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Dear Param, David, and others,
I would like to add a bit, focusing on the fact that MRQAP and ERGM are
designed to answer different questions. These questions overlap, and for
the overlap David's remarks are very appropriate.
The MRQAP is meant to answer questions about associations between
variables on a dyadic or pairwise basis: we have two one-mode, square
matrices with entries X(i,j) and Y(i,j) (and perhaps confounders Z(i,j))
and we wish to answer the question whether there is an association
between X(i,j) and Y(i,j) on a dyadic basis; usually represented by a
linear regression model of Y(i,j) on X(i,j) (and perhaps Z(i,j)) where
the cells (i,j) of the matrix are the cases, and where the dependence
generated by the network structure is taken into account ("controlled
for"). When David writes about the cases where MRQAP might or might not
"work", I understand this as the question whether this control is adequate.
On the other hand, ERGMs are meant to model networks Y (represented by
the same square matrix with entries Y(i,j)) as a whole, considering
dependences between different tie variables (such as how Y(i,j) depends
on Y(j,i) but also on Y(i,k) and Y(k,j) jointly for all k, relevant for
triadic closure) as well as dependencies of tie variables Y(i,j) on
other ('exogenous') variables X(i,j) and Z(i,j).
In other words, if you wish to model structural dependencies within a
network, then ERGM is an option and MRQAP is not. If you are interested
in modeling dependencies between relational variables, controlling for
network structure, then ERGM as well as MRQAP are options, and David's
considerations below are good guidelines.
David Krackhardt wrote:
> ---------------------- Information from the mail header -----------------------
> Sender: Social Networks Discussion Forum <[log in to unmask]>
> Poster: David Krackhardt <[log in to unmask]>
> Subject: Re: Comparison of QAP and ERGMs
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> Param, good question. And, I will add that I think there is not a
> consensus on an appropriate answer. But, OK, I'll take a shot anyway.
> QAP was designed as a bivariate test (only two variables). Generally,
> QAP is perfectly fine for almost any bivariate network problem. ERGM or
> P* is really a multivariate procedure (if you consider all the terms
> that one usually includes in any ERGM analysis). Once you get into
> multiple independent variables, you are comparing ERGM to MRQAP
> (multiple regression quadratic assignment procedure), which is a bit
> more complicated.
> But, for multivariate cases, the quick and dirty answer is: If your
> dependent variable is continous or count data (like in a negative
> binomial case), MRQAP is best. If your dependent variable is binary,
> ERGM (P*) is best.
> The truth is, though, it is really not that simple. One can perform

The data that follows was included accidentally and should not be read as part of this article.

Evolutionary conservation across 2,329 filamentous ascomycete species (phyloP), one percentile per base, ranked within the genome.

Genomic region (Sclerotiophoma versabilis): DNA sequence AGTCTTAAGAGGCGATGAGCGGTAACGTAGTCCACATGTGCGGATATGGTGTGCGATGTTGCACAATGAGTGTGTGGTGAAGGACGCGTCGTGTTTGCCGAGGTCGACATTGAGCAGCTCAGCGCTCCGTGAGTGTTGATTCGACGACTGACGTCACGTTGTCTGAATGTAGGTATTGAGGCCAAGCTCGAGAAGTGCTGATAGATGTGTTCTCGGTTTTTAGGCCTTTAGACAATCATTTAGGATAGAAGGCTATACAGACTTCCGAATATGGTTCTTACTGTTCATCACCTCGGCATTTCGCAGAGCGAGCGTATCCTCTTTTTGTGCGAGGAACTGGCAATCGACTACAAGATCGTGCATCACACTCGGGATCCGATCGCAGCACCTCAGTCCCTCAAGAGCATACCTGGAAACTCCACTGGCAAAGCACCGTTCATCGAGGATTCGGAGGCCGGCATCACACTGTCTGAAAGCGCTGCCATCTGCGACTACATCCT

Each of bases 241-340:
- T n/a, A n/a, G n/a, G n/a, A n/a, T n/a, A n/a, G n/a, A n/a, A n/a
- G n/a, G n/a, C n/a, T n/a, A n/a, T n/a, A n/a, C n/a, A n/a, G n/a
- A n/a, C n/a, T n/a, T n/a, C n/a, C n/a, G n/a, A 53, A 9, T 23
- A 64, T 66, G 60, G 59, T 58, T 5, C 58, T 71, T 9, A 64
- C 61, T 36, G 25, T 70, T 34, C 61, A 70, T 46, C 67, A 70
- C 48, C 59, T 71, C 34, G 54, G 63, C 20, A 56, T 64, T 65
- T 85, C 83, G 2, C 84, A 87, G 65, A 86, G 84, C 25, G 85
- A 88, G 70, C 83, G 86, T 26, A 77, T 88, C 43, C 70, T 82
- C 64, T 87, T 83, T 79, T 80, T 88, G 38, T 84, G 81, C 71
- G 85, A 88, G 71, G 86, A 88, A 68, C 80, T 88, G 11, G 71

> ERGM models on continuous dependent data (although I don't think this is
> implemented in Statnet as of yet). And, one can perform MRQAP on data
> that have a dichotomous dependent variable (basically, this is
> equivalent to using a linear probability model). The advantages and
> disadvantages of each are being actively explored as we speak, and I
> would hesitate to predict how all the constraints will play out. To
> this day, I am still surprised by cases where I thought MRQAP would work
> (or wouldn't work) and I am led to conclude the opposite through a set
> of carefully conducted monte carlo simulations.
> My personal experience is that both approaches "work" (provide
> reasonably unbiased tests) in many commonly found data sets. David
> Dekker and I presented a paper last Sunbelt in which we argued (again,
> with simulations) that the safe thing to do is simulate your own data
> conditions and test the test you want to use to make sure it is
> reasonably unbiased. But, I will admit this is asking a lot of the
> researcher and may not be practical in many cases.
> Finally, I will say that given you are at the University of Washington,
> you have one of the best concentrations of ERGM resources that exists
> anywhere. I would ask Mark Handcock or Martina Morris if I were there.
> David Krackhardt, Professor of Organizations, Executive Editor of JoSS
> Heinz School of Public Policy and Management, and
> The Tepper School of Business
> Carnegie Mellon University
> Pittsburgh, PA 15213
> website: www.andrew.cmu.edu/~krack
> Param Vir Singh wrote:
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>> Dear Socnetters,
>> I am trying to understand when one should use QAP (Quadratic Assignment
>> Problem) or ERGM (exponential random graph models) for explaining the
>> network structure. Is there any reference which explains the advantages of
>> one over the other?
>> Thanks in Advance,
>> Param Vir Singh
>> Doctoral Candidate (PhC)
>> Information Systems
>> Michael G Foster School of Business
>> University of Washington, Seattle
>> Phone: (206)-685-6419 Fax:(206)-543-3968
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Tom A.B. Snijders
Professor of Statistics in the Social Sciences
University of Oxford
Professor of Statistics and Methodology
Department of Sociology
University of Groningen
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